by Meteorologist Paul Dorian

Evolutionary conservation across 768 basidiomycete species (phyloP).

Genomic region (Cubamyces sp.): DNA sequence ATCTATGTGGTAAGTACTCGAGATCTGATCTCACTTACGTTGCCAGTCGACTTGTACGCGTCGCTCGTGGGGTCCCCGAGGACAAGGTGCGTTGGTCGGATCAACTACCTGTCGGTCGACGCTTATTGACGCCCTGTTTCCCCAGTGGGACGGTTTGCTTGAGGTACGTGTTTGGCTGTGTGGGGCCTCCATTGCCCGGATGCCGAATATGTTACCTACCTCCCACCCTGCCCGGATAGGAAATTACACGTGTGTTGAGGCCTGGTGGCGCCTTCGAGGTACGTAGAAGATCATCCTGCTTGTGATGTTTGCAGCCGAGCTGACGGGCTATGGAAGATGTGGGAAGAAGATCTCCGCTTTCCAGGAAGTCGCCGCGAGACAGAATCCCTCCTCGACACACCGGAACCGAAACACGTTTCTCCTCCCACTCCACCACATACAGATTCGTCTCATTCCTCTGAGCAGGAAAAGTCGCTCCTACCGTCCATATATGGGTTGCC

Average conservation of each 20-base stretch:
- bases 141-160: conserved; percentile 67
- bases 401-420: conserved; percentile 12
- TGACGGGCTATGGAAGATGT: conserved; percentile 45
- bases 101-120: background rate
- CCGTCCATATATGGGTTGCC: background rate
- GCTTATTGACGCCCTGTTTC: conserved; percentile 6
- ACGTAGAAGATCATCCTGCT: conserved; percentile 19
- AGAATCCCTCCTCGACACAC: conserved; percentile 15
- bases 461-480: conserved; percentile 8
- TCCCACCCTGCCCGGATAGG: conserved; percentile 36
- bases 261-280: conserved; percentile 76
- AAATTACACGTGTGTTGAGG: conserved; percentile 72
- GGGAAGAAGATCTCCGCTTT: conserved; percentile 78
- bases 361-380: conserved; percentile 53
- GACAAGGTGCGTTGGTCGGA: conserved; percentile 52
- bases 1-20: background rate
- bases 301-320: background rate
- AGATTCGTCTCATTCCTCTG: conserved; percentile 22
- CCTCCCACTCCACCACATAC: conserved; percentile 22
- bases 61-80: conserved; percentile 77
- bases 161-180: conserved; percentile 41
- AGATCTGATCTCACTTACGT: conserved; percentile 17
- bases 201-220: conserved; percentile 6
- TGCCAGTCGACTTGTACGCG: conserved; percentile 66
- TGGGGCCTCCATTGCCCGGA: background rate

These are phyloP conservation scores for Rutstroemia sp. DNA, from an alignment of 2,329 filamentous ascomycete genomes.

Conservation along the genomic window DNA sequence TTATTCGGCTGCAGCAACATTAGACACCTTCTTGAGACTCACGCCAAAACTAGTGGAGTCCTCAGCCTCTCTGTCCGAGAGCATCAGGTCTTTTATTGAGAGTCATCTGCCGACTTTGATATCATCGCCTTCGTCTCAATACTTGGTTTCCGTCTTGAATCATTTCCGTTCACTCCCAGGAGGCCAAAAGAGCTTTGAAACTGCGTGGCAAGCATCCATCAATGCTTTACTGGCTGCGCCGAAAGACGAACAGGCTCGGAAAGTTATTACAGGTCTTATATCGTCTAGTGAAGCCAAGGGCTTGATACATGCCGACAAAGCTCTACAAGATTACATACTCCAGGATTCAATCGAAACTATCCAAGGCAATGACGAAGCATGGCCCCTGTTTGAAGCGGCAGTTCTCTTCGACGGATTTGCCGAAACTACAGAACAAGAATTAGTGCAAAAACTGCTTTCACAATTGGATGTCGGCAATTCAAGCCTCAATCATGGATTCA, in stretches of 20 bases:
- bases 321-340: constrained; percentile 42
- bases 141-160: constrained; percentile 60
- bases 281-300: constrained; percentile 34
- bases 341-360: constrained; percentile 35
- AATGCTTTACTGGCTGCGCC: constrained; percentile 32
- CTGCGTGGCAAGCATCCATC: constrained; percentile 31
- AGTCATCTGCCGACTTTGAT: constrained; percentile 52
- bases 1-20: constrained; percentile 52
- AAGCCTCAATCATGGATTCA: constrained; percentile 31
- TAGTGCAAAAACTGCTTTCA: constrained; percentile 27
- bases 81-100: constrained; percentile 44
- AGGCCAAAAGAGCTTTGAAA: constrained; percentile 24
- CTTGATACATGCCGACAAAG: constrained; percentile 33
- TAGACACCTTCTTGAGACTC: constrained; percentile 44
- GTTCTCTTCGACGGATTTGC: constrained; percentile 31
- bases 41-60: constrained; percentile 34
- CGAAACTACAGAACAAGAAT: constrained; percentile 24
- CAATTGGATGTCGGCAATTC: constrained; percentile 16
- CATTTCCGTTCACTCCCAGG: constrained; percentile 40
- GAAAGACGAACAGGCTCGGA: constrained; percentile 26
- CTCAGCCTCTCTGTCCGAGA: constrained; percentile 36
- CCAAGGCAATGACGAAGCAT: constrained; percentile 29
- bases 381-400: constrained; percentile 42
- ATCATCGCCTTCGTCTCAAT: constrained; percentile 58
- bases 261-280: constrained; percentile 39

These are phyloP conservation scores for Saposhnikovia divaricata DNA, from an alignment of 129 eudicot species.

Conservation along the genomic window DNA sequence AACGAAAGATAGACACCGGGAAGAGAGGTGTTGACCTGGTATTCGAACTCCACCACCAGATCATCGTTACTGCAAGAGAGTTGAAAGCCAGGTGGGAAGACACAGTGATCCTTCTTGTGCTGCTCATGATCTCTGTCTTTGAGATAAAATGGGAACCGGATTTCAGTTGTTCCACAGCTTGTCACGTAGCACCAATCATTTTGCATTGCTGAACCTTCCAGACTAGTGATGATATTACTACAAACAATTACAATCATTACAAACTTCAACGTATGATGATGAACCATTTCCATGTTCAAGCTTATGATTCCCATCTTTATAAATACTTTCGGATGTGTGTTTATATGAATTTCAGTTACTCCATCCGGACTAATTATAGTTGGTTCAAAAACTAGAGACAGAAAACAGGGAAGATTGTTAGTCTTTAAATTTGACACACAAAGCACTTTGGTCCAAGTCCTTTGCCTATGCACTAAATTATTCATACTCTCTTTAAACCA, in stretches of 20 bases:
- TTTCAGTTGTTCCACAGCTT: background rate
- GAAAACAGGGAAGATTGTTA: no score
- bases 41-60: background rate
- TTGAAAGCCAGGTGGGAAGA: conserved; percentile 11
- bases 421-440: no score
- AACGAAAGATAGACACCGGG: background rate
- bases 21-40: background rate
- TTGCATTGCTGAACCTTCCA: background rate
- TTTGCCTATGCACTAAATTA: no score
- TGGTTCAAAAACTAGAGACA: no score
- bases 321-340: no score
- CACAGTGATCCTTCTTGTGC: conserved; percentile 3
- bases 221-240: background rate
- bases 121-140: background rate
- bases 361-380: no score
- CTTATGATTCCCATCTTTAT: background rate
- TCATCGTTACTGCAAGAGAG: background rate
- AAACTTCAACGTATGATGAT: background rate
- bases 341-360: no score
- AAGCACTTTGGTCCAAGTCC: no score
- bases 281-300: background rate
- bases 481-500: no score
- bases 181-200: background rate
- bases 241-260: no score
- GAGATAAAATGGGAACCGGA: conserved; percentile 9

The collapse of El Nino in the tropical Pacific Ocean has continued throughout the spring season and it should evolve into La Nina conditions by the fall of this year. El Nino is a naturally occurring oceanic cycle that produces warmer-than-normal sea surface temperatures (SSTs) in the equatorial Pacific Ocean whereas La Nina is associated with colder-than-normal SSTs. This now fading El Nino event reached its peak intensity level during December 2015 and rivaled in intensity some of the strongest El Nino’s of the past 50 years including those of 1997-1998 and 1982-1983. El Nino had widespread consequences on weather and climate around the world including a spike in global temperatures and – if history is any guide – its demise and the eventual flip to La Nina will have important consequences as well. In fact, global temperatures have already been dropping noticeably during the past couple of months – typical of post El Nino time periods – and should continue to do so for the foreseeable future as La Nina becomes well established.